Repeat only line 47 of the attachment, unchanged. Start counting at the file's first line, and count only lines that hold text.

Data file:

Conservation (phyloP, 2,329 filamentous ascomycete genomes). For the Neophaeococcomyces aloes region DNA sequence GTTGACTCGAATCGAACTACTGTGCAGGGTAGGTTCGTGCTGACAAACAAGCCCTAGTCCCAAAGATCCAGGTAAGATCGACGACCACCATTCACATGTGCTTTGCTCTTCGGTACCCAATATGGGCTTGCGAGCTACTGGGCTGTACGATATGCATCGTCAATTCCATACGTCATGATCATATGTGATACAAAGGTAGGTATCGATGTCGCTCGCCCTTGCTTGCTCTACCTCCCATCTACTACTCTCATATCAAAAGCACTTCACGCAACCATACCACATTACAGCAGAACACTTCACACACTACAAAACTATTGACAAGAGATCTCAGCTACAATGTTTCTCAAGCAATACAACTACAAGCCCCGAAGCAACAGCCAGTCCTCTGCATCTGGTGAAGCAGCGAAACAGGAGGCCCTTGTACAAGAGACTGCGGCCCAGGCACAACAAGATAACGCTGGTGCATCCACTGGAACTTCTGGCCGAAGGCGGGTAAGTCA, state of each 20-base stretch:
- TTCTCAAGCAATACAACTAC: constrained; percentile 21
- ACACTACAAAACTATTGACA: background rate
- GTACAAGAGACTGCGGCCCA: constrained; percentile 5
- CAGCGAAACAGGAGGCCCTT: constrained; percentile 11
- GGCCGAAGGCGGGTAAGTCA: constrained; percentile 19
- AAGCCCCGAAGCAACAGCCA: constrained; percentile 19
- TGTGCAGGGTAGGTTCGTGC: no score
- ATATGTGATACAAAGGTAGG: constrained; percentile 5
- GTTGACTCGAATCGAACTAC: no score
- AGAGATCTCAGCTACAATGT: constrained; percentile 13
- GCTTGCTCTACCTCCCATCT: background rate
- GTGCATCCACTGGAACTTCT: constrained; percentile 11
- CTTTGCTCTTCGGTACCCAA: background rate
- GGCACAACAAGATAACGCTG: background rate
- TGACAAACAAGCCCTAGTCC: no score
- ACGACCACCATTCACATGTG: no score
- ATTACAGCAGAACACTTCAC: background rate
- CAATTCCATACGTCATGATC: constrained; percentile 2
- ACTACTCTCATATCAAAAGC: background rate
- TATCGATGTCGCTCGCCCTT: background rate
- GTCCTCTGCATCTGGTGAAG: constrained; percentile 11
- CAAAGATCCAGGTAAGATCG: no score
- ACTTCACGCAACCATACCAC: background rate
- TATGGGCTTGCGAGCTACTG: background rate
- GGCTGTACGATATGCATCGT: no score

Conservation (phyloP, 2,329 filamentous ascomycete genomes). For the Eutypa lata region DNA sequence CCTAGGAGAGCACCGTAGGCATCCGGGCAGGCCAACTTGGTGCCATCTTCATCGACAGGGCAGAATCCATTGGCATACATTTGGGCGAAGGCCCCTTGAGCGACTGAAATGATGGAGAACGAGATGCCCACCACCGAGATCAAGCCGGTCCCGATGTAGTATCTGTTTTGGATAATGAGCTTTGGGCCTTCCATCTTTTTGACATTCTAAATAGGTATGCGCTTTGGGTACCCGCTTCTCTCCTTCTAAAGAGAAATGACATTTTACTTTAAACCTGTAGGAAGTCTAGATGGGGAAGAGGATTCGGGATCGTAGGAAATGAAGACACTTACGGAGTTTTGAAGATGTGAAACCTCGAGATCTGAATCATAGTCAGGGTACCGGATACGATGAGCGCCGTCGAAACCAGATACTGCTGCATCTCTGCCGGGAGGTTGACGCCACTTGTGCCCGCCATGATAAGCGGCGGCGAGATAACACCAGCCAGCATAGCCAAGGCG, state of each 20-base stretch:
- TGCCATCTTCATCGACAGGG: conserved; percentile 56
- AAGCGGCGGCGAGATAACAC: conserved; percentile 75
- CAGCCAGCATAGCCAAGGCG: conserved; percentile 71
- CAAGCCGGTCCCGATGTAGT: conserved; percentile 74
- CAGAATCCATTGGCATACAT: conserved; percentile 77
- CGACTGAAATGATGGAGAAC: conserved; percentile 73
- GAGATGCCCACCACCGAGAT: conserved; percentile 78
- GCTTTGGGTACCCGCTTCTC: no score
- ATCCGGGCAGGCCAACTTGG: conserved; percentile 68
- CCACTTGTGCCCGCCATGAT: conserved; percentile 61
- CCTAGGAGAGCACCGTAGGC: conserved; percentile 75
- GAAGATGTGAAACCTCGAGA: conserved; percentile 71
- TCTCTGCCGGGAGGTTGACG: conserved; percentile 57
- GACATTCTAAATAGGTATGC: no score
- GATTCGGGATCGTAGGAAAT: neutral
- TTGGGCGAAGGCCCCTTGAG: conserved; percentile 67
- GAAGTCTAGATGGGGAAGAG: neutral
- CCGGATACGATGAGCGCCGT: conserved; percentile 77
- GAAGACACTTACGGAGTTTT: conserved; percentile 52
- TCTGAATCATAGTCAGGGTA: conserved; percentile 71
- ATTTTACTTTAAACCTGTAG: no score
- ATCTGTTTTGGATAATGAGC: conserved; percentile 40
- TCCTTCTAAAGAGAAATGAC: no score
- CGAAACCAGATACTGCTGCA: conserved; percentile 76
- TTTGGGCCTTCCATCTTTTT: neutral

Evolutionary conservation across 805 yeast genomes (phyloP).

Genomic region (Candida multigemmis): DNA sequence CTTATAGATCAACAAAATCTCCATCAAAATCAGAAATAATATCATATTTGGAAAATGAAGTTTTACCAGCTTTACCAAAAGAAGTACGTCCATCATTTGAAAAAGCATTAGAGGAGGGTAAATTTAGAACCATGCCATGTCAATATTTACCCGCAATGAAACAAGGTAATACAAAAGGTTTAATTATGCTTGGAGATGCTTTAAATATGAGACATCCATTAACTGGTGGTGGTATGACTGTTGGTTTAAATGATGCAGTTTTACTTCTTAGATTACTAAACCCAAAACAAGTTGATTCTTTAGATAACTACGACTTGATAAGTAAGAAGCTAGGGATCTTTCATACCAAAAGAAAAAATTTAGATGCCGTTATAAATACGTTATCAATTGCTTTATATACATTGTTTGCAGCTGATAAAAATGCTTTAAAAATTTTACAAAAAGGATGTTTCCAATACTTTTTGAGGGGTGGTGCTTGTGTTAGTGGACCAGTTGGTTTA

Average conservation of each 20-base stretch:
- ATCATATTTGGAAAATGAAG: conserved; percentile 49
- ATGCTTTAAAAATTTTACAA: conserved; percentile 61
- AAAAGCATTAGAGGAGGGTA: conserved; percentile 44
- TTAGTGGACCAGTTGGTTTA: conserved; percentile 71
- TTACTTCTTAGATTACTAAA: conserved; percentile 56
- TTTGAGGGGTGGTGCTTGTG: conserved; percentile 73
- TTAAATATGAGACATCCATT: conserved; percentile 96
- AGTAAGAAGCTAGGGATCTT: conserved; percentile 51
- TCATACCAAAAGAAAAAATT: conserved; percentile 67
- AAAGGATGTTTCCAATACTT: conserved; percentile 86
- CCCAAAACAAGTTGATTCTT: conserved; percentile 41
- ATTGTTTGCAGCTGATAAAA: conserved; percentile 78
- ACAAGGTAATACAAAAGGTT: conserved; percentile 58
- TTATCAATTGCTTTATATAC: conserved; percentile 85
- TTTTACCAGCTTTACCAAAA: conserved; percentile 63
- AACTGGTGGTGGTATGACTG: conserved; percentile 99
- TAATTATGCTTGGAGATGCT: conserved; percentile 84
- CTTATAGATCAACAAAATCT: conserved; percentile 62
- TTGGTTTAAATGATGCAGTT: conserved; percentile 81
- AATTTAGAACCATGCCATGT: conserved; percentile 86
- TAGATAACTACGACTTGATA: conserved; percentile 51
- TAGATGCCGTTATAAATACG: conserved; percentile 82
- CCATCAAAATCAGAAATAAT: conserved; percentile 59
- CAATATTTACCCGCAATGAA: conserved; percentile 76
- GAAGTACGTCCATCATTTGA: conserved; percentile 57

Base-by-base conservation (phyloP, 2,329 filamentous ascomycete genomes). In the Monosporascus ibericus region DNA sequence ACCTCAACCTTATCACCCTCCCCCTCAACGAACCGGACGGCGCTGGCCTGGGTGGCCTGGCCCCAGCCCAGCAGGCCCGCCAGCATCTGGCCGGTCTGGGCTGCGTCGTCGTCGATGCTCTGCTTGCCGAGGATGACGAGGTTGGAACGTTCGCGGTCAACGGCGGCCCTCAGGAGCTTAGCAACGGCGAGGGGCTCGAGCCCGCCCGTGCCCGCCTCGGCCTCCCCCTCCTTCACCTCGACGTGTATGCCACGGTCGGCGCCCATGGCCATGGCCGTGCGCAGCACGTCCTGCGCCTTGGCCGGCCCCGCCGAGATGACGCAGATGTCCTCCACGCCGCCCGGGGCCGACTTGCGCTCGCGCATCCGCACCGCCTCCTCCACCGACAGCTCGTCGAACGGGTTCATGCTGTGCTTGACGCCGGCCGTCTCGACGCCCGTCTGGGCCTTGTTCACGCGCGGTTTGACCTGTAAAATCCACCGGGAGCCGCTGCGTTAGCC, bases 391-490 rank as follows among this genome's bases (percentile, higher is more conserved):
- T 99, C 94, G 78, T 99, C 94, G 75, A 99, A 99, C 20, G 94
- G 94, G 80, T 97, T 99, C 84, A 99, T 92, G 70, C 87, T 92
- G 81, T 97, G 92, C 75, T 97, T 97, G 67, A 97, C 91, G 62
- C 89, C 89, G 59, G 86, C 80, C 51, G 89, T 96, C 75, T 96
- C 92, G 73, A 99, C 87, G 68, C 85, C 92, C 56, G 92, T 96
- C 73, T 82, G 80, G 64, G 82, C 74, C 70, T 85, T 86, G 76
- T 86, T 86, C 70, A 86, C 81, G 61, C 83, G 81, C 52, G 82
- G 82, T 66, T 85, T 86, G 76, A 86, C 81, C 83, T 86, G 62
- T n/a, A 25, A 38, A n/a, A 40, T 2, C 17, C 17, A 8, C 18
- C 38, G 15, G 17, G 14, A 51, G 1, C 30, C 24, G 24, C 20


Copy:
- TCTGAATCATAGTCAGGGTA: conserved; percentile 71